By now you've probably learned as much as you ever will about how to score the best airfares, and you're turning to scoring the best hotel accommodations you can get. Some new (or new to me) websites can help you navigate this complex marketplace.
DealAngel is the most interesting. Its shtick is to rank available deals in any city you specify according to whether each is a "Great Deal," a "Good Deal," an "OK Deal," "Not a Deal," or a "Rip-Off." For each city you enter, the site displays up to 70 hotels for the dates you specify, along with a star rating, a review-based rating, the all-up nightly room rate, including taxes and fees, and, of course, the "deal" rating for each. If you decide to buy, you link through to the agency that has the deal: DealAngel doesn't sell rooms, itself; it monitors some 30 online hotel booking sites.
In a brief test, I found its deal evaluations to be realistic. For example, it showed a "Good Deal" Orlando hotel for $125 a night, while Priceline was listing that same hotel, same dates, for $234 a night. In Las Vegas, DealAngel showed a "Good Deal" hotel at two nights for $188, compared with $260 on Travelocity.
DealAngel seems to monitor all the "usual suspects" among online agencies. But it doesn't monitor private sale agencies nor does it (or could it) monitor any of the several "opaque" sites such as Priceline. Also, coverage is limited so far to some of the biggest U.S. cities, plus a very few international spots (including Cancun, Toronto, and Vancouver, but not London or Paris). The website says that coverage of smaller cities and many other top international destinations is "coming soon."
All in all, I'd say that although Deal Angel is still a work in progress, it's already worth a look. If nothing else, it saves you the time and hassle of checking some 30 independent sites for the same information.
Room 77 has been around a while, but keeps adding new features. The latest is the ability to check for senior and AAA discounts, a capability not available on some other online comparison systems. Also, its deals do not require prepayment, as some other search sites do. And it retains its earlier feature that shows individual room locations, so that you can at least request a specific location within a hotel (something that, as far as I know, is not available elsewhere). When I tested, Room 77 located the same $188 deal in Las Vegas I found on DealAngel.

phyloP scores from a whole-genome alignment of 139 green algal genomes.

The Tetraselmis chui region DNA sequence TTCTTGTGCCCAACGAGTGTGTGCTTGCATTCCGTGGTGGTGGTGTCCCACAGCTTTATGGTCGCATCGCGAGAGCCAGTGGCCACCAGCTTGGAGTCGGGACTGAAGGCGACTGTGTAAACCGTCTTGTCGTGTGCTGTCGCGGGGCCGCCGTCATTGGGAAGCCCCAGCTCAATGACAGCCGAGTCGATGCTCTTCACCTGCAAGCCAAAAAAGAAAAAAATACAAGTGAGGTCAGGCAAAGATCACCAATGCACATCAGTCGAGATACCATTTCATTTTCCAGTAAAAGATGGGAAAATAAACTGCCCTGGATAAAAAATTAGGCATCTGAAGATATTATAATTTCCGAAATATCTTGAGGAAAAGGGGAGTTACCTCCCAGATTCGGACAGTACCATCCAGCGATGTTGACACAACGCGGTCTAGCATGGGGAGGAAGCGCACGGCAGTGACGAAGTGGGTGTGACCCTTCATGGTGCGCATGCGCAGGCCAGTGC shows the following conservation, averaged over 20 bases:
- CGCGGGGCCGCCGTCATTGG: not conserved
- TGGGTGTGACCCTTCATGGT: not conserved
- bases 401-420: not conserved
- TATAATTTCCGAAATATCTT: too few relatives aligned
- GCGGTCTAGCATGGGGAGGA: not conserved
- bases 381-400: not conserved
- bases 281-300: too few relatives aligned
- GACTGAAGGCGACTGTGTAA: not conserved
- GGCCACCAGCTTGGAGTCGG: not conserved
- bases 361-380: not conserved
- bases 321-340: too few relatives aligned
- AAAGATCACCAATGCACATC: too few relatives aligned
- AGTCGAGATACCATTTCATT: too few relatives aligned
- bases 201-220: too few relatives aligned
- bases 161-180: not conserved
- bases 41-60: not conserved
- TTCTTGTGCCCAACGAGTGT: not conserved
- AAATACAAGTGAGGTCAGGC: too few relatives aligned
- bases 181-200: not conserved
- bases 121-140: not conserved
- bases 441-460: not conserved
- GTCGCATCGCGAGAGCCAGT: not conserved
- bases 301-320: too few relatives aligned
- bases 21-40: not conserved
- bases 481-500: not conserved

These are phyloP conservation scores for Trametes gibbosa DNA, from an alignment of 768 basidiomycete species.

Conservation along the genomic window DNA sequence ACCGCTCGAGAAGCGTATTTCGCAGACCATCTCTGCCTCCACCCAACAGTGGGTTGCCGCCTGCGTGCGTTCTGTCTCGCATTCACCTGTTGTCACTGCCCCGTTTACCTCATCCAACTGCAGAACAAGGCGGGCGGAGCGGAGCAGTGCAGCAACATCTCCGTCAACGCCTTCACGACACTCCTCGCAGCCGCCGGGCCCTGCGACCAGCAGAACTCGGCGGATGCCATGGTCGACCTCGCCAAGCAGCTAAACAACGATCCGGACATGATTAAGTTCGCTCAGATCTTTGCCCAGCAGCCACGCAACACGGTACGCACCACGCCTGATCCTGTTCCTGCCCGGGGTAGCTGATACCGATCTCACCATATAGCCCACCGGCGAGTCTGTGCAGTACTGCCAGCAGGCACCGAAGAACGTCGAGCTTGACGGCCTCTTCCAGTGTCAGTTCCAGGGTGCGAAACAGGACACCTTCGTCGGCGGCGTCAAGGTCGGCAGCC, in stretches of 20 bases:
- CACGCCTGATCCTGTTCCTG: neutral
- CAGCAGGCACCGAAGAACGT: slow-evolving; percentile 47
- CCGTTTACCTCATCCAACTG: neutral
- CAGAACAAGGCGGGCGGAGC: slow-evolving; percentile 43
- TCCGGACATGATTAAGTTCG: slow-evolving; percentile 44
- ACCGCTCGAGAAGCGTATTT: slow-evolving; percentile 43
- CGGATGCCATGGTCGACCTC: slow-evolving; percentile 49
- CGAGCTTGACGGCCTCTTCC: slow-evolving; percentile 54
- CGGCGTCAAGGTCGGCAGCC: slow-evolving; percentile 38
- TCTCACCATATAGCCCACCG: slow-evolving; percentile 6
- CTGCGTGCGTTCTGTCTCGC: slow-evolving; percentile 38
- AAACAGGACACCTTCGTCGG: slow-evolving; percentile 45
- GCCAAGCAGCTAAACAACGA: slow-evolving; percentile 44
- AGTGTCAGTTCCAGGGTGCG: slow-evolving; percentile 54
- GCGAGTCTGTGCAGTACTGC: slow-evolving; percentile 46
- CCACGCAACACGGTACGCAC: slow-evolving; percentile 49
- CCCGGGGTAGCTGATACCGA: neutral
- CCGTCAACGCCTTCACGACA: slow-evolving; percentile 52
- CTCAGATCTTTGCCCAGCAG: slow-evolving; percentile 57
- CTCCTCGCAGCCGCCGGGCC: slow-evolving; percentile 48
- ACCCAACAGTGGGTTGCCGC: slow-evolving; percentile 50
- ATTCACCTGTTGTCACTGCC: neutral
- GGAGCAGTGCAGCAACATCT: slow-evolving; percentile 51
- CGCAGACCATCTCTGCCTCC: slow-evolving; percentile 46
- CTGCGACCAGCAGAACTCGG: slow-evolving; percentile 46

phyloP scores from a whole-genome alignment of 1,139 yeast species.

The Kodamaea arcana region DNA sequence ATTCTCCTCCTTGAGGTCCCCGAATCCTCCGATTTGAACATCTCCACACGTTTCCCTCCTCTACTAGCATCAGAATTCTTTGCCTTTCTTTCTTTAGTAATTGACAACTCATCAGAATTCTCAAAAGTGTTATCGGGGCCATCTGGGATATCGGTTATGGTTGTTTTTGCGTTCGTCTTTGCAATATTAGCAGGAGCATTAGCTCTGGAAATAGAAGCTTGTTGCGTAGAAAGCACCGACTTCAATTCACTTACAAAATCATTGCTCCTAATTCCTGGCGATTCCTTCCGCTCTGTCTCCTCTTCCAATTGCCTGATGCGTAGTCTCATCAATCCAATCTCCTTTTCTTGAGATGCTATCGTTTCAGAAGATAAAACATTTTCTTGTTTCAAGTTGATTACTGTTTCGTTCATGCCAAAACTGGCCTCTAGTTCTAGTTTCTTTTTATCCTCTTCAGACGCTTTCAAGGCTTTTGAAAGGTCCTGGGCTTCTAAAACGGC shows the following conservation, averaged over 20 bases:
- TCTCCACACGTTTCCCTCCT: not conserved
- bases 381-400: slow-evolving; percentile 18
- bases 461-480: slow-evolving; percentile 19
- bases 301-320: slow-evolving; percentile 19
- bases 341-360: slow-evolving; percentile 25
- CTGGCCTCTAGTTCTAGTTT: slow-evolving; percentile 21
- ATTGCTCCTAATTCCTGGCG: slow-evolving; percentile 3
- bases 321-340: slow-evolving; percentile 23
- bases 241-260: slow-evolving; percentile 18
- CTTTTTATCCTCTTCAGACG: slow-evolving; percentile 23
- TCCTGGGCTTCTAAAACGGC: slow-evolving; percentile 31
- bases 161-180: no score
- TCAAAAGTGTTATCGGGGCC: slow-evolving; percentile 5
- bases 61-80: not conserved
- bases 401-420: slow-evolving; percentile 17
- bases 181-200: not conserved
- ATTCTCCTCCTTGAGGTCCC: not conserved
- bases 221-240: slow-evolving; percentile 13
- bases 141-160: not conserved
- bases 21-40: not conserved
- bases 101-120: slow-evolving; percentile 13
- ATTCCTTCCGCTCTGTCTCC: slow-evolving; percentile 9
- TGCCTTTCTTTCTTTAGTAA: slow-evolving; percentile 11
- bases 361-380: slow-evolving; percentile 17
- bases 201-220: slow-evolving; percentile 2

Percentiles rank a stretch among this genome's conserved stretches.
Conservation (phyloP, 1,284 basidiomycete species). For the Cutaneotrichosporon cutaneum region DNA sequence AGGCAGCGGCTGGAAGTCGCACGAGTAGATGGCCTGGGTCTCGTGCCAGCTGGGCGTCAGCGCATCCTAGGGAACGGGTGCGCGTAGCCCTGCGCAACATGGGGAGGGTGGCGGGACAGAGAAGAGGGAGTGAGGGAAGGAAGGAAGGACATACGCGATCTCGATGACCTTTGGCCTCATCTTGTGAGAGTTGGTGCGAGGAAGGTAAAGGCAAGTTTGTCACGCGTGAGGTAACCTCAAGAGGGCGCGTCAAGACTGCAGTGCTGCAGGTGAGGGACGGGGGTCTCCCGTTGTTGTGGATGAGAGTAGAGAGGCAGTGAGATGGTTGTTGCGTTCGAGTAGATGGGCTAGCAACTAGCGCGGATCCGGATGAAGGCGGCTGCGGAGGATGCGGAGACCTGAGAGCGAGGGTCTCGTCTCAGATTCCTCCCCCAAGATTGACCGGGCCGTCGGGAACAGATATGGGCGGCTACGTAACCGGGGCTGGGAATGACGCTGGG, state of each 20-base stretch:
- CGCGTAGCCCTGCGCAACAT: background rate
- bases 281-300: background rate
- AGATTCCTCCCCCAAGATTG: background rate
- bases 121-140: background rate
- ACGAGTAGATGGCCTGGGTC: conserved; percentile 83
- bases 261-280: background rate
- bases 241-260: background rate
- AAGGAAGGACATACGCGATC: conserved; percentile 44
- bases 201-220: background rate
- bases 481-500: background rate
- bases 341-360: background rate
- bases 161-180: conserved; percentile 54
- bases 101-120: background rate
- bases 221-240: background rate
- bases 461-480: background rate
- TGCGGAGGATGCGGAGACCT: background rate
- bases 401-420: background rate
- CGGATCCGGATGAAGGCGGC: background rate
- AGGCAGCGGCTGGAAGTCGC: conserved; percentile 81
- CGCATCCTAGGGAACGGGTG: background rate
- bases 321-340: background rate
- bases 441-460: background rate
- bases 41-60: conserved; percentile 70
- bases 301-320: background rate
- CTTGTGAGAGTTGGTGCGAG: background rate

For a "change in tempo," as DJs announce, Dog Vacay is testing an exchange website where you can find someone to take care of your dog while you're on vacation—or where you can sign up to be a custodian for someone else's dog. As with Deal Angel, geographic coverage is still sparse: The closest offer to my hometown is more than 100 miles away.
Some publicity folks at Hyatt had me take a look at a YouTube presentation of Hyatt's new IT system and how it would assist pricing plans. The clip is aimed more at the industry than consumers, but it highlighted a trend that will affect you: Hotels are catching up with airlines in the arcane practice of "revenue management," which means that individual hotels will be adjusting their best rates with ever-increasing frequency. That, in turn, means more regular exhaustive and repeated checking to get at your best deal. Although Hyatt may be ahead of the pack, you can be sure competitors are following the same path.
That's probably not good news for many of you, because it means more looking at private sales and other "outlets" for off-price disposal of unsold inventory. Presumably, enterprising online sites will try to keep monitoring the changes; DealAngel, Room 77, and others such as SmarterTravel are examples of those that do. But the clear message is that finding the best deal is going to take more work, not less. Be warned.
Ed Perkins Seniors on the Go is copyright (c) 2012 Tribune Media Services, Inc.